Oxford's editorial staff says the word is tied to this year's big debates about health and society
Oxford’s lexicographers keep watch over billions of words every month—from literary novels to academic journals to blogs—and at the end of the year they put their brainy heads together to select a single word that best embodies the zeitgeist. Out of this year’s haze of nominees and debate emerged four little letters.
Oxford’s word of the year for 2014 is vape.
Vape, a verb meaning to inhale and exhale the vapor produced by an electronic cigarette or similar device, beat out everything from bae to normcore. It was coined in the late 1980s when companies like RJR Nabisco were experimenting with the first “smokeless” cigarettes. But, after years of languishing, the word is back, needed to distinguish a growing new habit from old-fashioned smoking. According to Oxford’s calculations, usage of vape, which as a noun can refer to an e-cigarette or similar device, more than doubled between 2013 and 2014.
“It’s hard to anticipate what’s going to capture the public imagination at any given moment,” Casper Grathwohl, president of Oxford’s dictionaries division, tells TIME. “Vape only really caught on a few years ago and now we’ve seen a dramatic rise.”
But, he notes, Oxford doesn’t choose a word of the year simply based on how much ink has been spilt writing it. “A word is just the surface of something that often has a really complex and rich life underneath,” he says.
On the surface, vape’s selection captures the exploding popularity of e-cigarettes—which, effectively invented in 2003, are suddenly close to a $2 billion market. It also memorializes this year’s historic opening of legal marijuana shops, where residents in Colorado and Washington state can buy vape pens (devices that vaporize liquids containing nicotine or cannabis into forms users can inhale) for about $60.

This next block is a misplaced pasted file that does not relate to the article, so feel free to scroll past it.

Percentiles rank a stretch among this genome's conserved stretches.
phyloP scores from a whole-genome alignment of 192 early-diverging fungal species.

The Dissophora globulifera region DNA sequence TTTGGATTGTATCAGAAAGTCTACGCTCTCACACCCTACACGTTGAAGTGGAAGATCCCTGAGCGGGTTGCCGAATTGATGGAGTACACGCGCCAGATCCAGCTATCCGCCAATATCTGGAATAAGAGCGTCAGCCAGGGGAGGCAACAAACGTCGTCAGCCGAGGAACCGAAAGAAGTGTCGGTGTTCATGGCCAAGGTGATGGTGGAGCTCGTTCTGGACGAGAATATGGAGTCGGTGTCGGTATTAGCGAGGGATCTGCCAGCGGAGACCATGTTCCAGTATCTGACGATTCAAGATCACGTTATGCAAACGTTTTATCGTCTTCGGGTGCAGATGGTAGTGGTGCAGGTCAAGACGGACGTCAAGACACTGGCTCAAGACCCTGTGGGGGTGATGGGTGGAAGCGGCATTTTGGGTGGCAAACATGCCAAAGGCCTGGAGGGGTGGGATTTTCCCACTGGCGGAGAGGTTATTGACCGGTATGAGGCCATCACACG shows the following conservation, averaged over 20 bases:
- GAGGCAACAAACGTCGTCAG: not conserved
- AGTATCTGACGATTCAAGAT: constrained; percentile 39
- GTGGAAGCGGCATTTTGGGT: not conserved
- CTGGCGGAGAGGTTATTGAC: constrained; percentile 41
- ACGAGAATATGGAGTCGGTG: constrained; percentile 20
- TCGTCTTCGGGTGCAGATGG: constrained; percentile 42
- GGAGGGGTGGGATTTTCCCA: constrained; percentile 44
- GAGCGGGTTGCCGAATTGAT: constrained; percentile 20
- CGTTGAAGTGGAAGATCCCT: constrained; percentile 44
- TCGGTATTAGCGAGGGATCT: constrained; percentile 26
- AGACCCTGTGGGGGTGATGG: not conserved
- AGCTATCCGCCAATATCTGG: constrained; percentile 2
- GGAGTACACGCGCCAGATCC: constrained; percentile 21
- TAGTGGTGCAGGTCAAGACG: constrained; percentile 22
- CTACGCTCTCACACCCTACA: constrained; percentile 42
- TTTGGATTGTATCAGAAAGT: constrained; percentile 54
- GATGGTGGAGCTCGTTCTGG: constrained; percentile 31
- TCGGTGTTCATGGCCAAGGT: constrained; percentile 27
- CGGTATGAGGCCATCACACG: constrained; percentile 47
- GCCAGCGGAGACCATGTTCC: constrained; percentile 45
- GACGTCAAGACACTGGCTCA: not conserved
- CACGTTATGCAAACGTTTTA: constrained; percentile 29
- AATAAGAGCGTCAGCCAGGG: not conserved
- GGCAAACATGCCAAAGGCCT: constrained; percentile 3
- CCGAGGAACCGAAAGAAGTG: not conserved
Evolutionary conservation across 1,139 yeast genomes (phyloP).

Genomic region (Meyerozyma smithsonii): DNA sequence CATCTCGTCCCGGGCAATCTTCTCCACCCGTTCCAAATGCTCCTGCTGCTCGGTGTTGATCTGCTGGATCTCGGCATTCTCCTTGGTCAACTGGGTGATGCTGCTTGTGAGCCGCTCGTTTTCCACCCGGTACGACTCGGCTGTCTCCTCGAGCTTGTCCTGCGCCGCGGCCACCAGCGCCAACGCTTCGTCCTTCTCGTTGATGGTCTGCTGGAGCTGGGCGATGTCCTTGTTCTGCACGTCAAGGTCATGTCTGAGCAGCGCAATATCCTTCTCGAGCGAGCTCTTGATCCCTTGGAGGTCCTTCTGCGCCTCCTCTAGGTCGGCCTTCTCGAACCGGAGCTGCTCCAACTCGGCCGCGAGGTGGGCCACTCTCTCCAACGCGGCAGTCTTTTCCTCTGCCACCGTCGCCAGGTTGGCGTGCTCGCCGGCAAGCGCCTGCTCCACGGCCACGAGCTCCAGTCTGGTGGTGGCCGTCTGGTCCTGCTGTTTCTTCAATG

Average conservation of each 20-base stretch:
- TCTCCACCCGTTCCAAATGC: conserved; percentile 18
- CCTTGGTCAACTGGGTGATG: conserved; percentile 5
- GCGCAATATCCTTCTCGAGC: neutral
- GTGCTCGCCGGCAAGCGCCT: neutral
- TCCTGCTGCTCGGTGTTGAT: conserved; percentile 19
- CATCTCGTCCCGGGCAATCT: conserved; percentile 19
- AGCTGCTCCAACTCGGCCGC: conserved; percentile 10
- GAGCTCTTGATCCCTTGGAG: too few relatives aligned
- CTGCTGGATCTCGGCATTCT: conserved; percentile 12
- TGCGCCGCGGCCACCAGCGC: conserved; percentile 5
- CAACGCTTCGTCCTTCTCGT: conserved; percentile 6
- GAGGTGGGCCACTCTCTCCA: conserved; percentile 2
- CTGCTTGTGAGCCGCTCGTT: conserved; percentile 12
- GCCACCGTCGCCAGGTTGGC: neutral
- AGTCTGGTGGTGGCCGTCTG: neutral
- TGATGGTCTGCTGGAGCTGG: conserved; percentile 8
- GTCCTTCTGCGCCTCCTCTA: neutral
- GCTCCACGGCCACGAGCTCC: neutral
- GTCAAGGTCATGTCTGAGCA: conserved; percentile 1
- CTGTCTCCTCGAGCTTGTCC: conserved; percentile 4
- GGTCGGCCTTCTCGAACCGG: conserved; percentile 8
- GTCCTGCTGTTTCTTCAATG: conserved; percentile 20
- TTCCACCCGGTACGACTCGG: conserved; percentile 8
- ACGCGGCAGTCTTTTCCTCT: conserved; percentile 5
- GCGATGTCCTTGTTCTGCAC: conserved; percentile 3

Deeper, Grathwohl says, the word has ties to our preoccupations with freedom and health and legislation. “Vape has been a lightning rod for a lot of discussion about the positions we want to take as a society,” he says. How great of a health problem are (e-)cigarettes and what place do they have in our culture? What should be kept out of public spaces? What should be regulated by the government? The word vape could find itself in answers to all those questions (like the ones Eliza Gray tackled in a TIME story this September, “The Future of Smoking”).
The word’s rise also carries an undertone of technological advancement: vape has had an opportunity to become popular because a device that seemed futuristic when the word was coined is now in the average corner shop. With the invention of vapor culture has come a whole lexicon, Grathwohl says: vaper, vapoholic, vaporium, carto, e-juice. Vaping has even forced society to throw the word tobacco in front of traditional cigarettes, a clarification that would have seemed silly and redundant a few years ago.
Oxford’s 2014 selection was on another level a balancing act, countering the cuteness of their word of the year in 2013: selfie. Though last year’s selection went viral—and proclaiming words of the year is partly an exercise in getting free publicity—Grathwohl says they felt the selection needed to be a little more serious this year. That is, perhaps, why some of these words made their short list but did not rise to the top:
bae (n., slang): a term of endearment for one’s romantic partner, likely a shortening of baby or babe, though some theorize that it is an acronym for “before anyone else.” The word can also be used as an adjective to describe something good or cool.
budtender (n.): someone who works at a medical marijuana dispensary or retail marijuana shop.
contactless (adj.): describing technologies that allow a smart card, etc., to connect wirelessly to an electronic reader, typically in order to make a payment.
indyref (n., slang): an abbreviated form of Scotland’s failed referendum to declare independence from the United Kingdom.
normcore (n.): a fashion movement in which ordinary, unfashionable clothing is worn as a deliberate statement.
slacktivist (n.): one who engages in digital activism on the Web which is regarded as requiring little time or involvement. Also slacktivism.
Oxford’s selection is the first of many big ones to come before 2014’s word-anointing season ends in early January.